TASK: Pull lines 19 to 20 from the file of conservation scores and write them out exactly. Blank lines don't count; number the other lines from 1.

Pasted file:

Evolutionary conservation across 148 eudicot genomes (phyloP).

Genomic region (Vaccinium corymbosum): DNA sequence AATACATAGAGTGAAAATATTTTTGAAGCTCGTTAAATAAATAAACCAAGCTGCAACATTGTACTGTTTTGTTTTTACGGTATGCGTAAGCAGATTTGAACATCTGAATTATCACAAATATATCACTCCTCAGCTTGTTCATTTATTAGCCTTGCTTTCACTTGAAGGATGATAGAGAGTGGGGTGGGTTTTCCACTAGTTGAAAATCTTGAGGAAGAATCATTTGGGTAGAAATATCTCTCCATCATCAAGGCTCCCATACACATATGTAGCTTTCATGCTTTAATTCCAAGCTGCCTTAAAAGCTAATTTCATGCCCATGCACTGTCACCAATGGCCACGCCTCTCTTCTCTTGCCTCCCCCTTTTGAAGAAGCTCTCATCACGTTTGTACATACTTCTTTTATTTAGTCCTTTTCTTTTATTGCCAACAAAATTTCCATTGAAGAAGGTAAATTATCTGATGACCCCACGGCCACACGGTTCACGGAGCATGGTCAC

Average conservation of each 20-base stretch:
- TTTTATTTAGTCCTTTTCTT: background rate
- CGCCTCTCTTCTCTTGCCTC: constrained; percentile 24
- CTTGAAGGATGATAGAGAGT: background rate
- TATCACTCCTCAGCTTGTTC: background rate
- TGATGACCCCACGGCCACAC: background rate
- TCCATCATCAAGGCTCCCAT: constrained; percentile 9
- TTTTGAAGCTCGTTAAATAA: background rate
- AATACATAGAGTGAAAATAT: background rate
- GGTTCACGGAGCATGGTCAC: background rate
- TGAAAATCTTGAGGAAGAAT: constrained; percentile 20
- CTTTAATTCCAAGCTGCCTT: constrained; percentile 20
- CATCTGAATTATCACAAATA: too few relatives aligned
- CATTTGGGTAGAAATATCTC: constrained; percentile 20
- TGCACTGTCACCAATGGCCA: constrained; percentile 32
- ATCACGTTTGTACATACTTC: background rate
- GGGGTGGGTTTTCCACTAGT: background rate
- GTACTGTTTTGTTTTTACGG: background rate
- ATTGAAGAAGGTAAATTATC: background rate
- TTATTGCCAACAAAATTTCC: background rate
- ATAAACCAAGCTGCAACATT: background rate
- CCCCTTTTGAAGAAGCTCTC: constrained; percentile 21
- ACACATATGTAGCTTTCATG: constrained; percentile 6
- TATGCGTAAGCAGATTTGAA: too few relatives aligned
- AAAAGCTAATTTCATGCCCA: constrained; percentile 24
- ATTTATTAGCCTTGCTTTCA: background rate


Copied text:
- GGGGTGGGTTTTCCACTAGT: background rate
- GTACTGTTTTGTTTTTACGG: background rate